Within the church today there are many different answers to the question “what is the Gospel?” Though we find Christians in our churches who can articulate magnificently the five points of the TULIP or the remonstrants or who can point to every verse in Scripture referring to the baptism in the Spirit and speaking in tongues, how many can articulate the heart of Scripture? How many can give a biblical answer to the question “what is the Gospel?” Some may answer;
The good news is, God wants to show you his incredible favor. He wants to fill your life with “new wine,” but are you willing to get rid of your old wineskins? Will you start thinking bigger? Will you enlarge your vision and get rid of those old negative mind-sets that hold you back?
The message of Jesus may well be called the most revolutionary of all time: “The radical revolutionary empire of God is here, advancing by reconciliation and peace, expanding by faith, hope, and love—beginning with the poorest, the weakest, the meekest, and the least. It’s time to change your thinking. Everything is about to change. It’s time for a new way of life. Believe me. Follow me. Believe this good news so you can learn to live by it and be part of the revolution.”
The gospel itself refers to the proclamation that Jesus, the crucified and risen Messiah, is the one, and the only Lord of the world. (These are taken from pgs. 18 and 19)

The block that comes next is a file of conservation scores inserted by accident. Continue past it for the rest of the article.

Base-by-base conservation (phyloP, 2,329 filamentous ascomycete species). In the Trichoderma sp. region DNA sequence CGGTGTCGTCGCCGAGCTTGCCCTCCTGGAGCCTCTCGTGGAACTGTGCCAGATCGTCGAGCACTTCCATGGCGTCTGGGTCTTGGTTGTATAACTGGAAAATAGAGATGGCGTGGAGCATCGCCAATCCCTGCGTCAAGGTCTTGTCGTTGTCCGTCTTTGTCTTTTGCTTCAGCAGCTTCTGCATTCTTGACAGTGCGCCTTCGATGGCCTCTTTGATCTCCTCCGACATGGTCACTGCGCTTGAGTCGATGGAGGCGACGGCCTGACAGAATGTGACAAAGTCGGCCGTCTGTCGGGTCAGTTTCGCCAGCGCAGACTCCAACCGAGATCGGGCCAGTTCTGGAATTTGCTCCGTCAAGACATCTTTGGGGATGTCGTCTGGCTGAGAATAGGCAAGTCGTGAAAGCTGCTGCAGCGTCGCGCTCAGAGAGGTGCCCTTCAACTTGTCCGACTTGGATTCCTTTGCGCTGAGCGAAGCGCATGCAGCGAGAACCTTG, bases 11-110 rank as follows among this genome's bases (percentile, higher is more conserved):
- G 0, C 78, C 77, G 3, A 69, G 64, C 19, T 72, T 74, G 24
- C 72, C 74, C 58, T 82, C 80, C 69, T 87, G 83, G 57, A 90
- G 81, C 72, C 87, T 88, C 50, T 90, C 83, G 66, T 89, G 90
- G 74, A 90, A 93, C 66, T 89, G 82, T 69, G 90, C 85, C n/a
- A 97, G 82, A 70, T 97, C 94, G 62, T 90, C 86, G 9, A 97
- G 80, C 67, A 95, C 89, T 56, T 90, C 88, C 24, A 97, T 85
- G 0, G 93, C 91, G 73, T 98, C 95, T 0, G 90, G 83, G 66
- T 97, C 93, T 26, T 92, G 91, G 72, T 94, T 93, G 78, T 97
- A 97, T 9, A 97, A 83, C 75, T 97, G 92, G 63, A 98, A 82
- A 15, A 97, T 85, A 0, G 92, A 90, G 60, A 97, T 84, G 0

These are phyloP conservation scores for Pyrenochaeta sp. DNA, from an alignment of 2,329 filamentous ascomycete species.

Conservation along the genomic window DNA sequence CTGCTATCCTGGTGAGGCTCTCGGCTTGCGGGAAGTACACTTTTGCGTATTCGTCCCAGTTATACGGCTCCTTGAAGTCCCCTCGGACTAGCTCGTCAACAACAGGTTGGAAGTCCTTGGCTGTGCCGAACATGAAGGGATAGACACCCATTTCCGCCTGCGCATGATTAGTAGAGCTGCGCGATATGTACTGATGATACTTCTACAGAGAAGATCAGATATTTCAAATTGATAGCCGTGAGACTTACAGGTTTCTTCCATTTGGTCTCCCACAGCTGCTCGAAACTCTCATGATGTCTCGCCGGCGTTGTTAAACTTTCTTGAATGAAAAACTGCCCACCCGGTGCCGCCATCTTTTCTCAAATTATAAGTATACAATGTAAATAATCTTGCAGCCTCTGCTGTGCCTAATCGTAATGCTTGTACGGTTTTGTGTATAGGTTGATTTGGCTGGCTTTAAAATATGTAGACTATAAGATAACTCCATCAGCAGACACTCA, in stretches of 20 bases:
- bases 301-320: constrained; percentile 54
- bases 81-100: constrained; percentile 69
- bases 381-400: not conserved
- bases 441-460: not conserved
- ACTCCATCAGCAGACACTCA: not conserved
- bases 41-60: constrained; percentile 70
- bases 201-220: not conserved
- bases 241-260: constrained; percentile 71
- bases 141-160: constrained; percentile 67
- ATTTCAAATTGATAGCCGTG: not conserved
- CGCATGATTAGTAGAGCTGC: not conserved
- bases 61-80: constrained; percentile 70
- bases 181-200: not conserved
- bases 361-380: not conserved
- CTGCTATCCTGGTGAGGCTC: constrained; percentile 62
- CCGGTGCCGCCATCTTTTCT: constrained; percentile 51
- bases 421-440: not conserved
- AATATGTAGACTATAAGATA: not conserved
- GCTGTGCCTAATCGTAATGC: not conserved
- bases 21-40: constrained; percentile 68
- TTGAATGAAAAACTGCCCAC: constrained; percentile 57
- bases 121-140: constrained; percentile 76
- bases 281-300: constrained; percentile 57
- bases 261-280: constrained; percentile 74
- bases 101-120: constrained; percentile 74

These are just a few of the answer that have been given, but which, if any, is correct? What is the Gospel? If it is so important for Christians, why don’t we have an answer? Greg Gilbert attempts to tackle this question in his book What is the Gospel? He does this over the eight chapters of his book, starting with finding the Gospel in Scripture, then breaking down and looking at the features of the biblical Gospel (Chs. 2-4) and our response to it (Ch. 5), finally he concludes with three chapters addressing Biblical themes related to the Gospel and its relation to our lives. In Chapter 6 Gilbert gives a account of the kingdom of God. In Chapter 7, he addresses false gospels and charges the reader to maintian the centrality of the Cross. Finally in chapter 8, Gilbert concludes with the power of the Gospel.
What is the Gospel? Looking at the way the writers of the New Testament spoke of the Gospel and how Paul and Peter preached it in Acts, Gilbert concludes that the Gospel in Scripture is always accompanied first by the bad news; “God is your Judge, and you have sinned against him” (36), and then the good news itself “but Jesus has died so that sinners may be forgiven of their sins if they will repent and believe in him” (36). He highlights the heart of the Gospel as Christ’s substitutionary sacrifice on our behalf, if we toss Christ’s propitiatory sacrifice aside we “cut out the heart of the gospel” (68). At the heart of the various images Scripture gives of the atonement is the reality to which they all point penal substitution (69). It answers the unanswered question of Scripture as to how a righteous God can forgive disgusting sinners;
The answer to all these questions is found at the cross of Calvary, in Jesus’ substitutionary death for his people. A righteous and holy God can justify the ungodly because in Jesus’ death, mercy and justice were perfectly reconciled. The curse was righteously executed, and we were mercifully saved. (69)
Gilbert expounds the truths of Scripture clearly and concisely, providing an easily accessible and well-grounded discussion of this vital topic.